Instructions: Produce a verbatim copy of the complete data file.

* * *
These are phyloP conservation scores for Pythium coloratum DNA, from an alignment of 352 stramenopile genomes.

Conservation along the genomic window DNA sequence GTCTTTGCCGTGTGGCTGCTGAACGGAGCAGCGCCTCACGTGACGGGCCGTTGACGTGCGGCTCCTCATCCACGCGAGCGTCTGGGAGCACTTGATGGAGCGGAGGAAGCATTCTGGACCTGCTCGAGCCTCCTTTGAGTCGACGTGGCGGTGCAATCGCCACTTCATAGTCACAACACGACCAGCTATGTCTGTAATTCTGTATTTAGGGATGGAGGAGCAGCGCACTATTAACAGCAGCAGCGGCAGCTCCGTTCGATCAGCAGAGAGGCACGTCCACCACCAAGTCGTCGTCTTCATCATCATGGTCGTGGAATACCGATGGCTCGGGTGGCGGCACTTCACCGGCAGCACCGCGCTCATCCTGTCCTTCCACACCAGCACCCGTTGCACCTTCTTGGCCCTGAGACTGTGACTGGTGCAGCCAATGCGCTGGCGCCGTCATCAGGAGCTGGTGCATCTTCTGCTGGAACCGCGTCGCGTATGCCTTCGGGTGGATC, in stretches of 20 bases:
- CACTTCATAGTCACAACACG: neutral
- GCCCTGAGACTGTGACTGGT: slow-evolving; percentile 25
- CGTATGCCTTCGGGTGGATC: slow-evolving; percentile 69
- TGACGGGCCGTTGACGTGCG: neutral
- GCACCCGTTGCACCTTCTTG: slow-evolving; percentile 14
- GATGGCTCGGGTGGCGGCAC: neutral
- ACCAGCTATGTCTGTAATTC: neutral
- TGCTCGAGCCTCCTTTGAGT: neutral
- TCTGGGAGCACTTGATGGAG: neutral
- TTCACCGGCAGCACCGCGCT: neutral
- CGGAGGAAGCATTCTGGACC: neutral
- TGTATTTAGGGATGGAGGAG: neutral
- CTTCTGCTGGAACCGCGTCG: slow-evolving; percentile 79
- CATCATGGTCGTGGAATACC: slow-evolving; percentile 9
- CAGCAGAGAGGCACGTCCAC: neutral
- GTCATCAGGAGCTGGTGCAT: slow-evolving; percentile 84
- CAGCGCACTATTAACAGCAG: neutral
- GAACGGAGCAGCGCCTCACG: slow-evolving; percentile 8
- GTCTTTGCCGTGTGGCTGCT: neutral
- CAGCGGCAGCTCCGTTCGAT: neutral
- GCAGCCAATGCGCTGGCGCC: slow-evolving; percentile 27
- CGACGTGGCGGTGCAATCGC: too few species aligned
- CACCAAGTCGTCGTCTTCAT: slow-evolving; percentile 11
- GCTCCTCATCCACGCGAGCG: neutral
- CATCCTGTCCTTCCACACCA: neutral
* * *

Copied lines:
These are phyloP conservation scores for Pythium coloratum DNA, from an alignment of 352 stramenopile genomes.

Conservation along the genomic window DNA sequence GTCTTTGCCGTGTGGCTGCTGAACGGAGCAGCGCCTCACGTGACGGGCCGTTGACGTGCGGCTCCTCATCCACGCGAGCGTCTGGGAGCACTTGATGGAGCGGAGGAAGCATTCTGGACCTGCTCGAGCCTCCTTTGAGTCGACGTGGCGGTGCAATCGCCACTTCATAGTCACAACACGACCAGCTATGTCTGTAATTCTGTATTTAGGGATGGAGGAGCAGCGCACTATTAACAGCAGCAGCGGCAGCTCCGTTCGATCAGCAGAGAGGCACGTCCACCACCAAGTCGTCGTCTTCATCATCATGGTCGTGGAATACCGATGGCTCGGGTGGCGGCACTTCACCGGCAGCACCGCGCTCATCCTGTCCTTCCACACCAGCACCCGTTGCACCTTCTTGGCCCTGAGACTGTGACTGGTGCAGCCAATGCGCTGGCGCCGTCATCAGGAGCTGGTGCATCTTCTGCTGGAACCGCGTCGCGTATGCCTTCGGGTGGATC, in stretches of 20 bases:
- CACTTCATAGTCACAACACG: neutral
- GCCCTGAGACTGTGACTGGT: slow-evolving; percentile 25
- CGTATGCCTTCGGGTGGATC: slow-evolving; percentile 69
- TGACGGGCCGTTGACGTGCG: neutral
- GCACCCGTTGCACCTTCTTG: slow-evolving; percentile 14
- GATGGCTCGGGTGGCGGCAC: neutral
- ACCAGCTATGTCTGTAATTC: neutral
- TGCTCGAGCCTCCTTTGAGT: neutral
- TCTGGGAGCACTTGATGGAG: neutral
- TTCACCGGCAGCACCGCGCT: neutral
- CGGAGGAAGCATTCTGGACC: neutral
- TGTATTTAGGGATGGAGGAG: neutral
- CTTCTGCTGGAACCGCGTCG: slow-evolving; percentile 79
- CATCATGGTCGTGGAATACC: slow-evolving; percentile 9
- CAGCAGAGAGGCACGTCCAC: neutral
- GTCATCAGGAGCTGGTGCAT: slow-evolving; percentile 84
- CAGCGCACTATTAACAGCAG: neutral
- GAACGGAGCAGCGCCTCACG: slow-evolving; percentile 8
- GTCTTTGCCGTGTGGCTGCT: neutral
- CAGCGGCAGCTCCGTTCGAT: neutral
- GCAGCCAATGCGCTGGCGCC: slow-evolving; percentile 27
- CGACGTGGCGGTGCAATCGC: too few species aligned
- CACCAAGTCGTCGTCTTCAT: slow-evolving; percentile 11
- GCTCCTCATCCACGCGAGCG: neutral
- CATCCTGTCCTTCCACACCA: neutral